ETHICS COMMITTEE, POLITBURO. WHAT’S THE DIFFERENCE? — “Sen. Bob Menendez wonders if the Russians are coming to get him in this election,” by The Record’s Herb Jackson: “It may just have been a humble brag in front of a bunch of reporters who cover foreign affairs about being on Russian President Vladimir Putin’s enemies list. But Sen. Bob Menendez is wondering whether Russian interference with American elections will include going after his bid for another six-year term representing New Jersey this year. ‘Whether or not Russia succeeded in affecting our elections, that’s not even the question,’ Menendez said Wednesday afternoon during a no-cameras discussion with reporters who primarily cover the Foreign Relations Committee … NJ Advance Media’s Jonathan Salant then asked Menendez if he really believed Russia would interfere in New Jersey. ‘I think the whole system is under assault as far as I’m concerned,’ he said. ‘But certainly as someone who is specifically on a small list of those who are sanctioned and cannot go to Russia, as a result of the Ukraine Freedom Support Act that we passed … You know, hey, there’s no one who’s pushed Russia sanctions harder than I have. So if you can mess around with an election, why not? I don’t know that they would or won’t do it. I’m just saying it,’ Menendez said.” Read the report
DENEUF! DENEUF! DENEUF IS ON FIRE! — “DeNeufville family foundation gave to Planned Parenthood,” by NJ Globe’s Nikita Biryukov: “Republican congressional candidate Peter DeNeufville’s family foundation has given $55,000 to Planned Parenthood and the Tides Foundation, a progressive policy group, since 2012 The foundation gave Planned Parenthood $15,000 for health education in 2016 and $20,000 to support family planning in 2012. Donations to the Tides Foundation, $5,000 in 2016 and $15,000 the year before, were not listed with a purpose. Though it was a small portion – roughly 4.4% – of the almost $1.3 million the Roxiticus Foundation gave to schools, charities and hospitals, among other causes, over the five-year period, the giving could prove to be a liability for DeNeufville, who is vice president of the foundation, as the June primary approach. DeNeufville campaign manager Gregg Edwards said donations from the foundation are often directed individually by the family members that sit on its board of directors.” Read the report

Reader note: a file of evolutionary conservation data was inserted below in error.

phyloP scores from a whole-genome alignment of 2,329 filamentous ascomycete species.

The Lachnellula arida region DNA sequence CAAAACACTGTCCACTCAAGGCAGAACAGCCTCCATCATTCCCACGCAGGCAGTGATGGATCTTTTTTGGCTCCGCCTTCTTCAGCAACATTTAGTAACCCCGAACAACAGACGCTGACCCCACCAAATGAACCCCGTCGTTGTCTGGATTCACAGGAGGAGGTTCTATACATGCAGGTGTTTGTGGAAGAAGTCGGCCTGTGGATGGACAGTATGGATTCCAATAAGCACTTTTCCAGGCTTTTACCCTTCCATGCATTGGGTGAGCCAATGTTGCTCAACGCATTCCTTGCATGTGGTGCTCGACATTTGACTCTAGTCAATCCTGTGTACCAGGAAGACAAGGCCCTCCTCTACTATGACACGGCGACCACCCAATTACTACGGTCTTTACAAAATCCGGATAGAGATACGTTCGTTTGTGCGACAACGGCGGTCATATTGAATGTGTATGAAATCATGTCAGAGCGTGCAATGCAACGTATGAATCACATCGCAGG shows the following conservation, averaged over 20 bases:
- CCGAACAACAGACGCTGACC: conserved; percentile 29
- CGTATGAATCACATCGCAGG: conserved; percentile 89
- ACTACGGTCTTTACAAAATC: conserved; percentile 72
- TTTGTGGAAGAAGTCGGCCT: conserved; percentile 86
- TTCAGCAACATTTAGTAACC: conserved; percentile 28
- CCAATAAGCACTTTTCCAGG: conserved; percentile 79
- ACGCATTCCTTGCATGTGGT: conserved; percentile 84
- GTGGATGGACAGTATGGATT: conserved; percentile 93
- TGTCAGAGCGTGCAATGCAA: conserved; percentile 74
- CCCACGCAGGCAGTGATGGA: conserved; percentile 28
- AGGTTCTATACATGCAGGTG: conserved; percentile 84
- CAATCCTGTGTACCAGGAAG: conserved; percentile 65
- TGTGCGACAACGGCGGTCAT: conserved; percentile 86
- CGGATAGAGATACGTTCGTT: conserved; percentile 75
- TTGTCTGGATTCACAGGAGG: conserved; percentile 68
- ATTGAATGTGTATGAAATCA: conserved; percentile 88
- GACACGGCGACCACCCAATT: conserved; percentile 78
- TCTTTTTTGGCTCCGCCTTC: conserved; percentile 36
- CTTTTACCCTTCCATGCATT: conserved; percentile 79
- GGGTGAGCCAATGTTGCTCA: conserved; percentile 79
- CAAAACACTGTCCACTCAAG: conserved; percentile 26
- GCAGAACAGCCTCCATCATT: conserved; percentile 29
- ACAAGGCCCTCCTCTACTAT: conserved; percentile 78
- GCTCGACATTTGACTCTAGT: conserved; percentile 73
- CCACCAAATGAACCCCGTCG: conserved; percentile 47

BEING FRANK — “N.J.’s Pallone tells Trump’s EPA head he is ‘unfit to hold public office’,” by NJ Advance Media’s Jonathan D. Salant: “Rep. Frank Pallone Jr. lashed into the head of the Environmental Protection Agency Thursday, calling him ‘unfit to hold public office and undeserving of the public trust.’ ‘Every indication is you really should resign," Pallone, D-6th Dist., told EPA Administrator Scott Pruitt at a hearing of the House Energy and Commerce Committee, where he is the ranking Democrat. Pruitt, accused of misusing taxpayer funds and for renting a room from the wife of a lobbyist with business before the EPA, said the attacks on him were an effort to sabotage President Donald Trump’s agenda of rolling back regulations.” Read the report
NO WORD ON WHETHER THEY WILL FOCUS CAMERAS ON 920 BROAD — “Newark ‘Virtual Police’ initiative will allow residents to view police cameras,” by ABC 7’s Anthony Johnson: “Newark Mayor Ras Baraka on Thursday announced the launch of the "Citizen Virtual Patrol," a virtual policing program. "This invaluable technology puts a real-time crime reporting tool in the hands of every concerned community member," Baraka said. Beginning April 26, officials say 62 surveillance cameras will be put up around the city. Anyone will be able to log onto the Newark Police Department’s website and view the surveillance cameras. The hope is that this will encourage citizens to aid police during investigations and deter criminal activity.” Read the report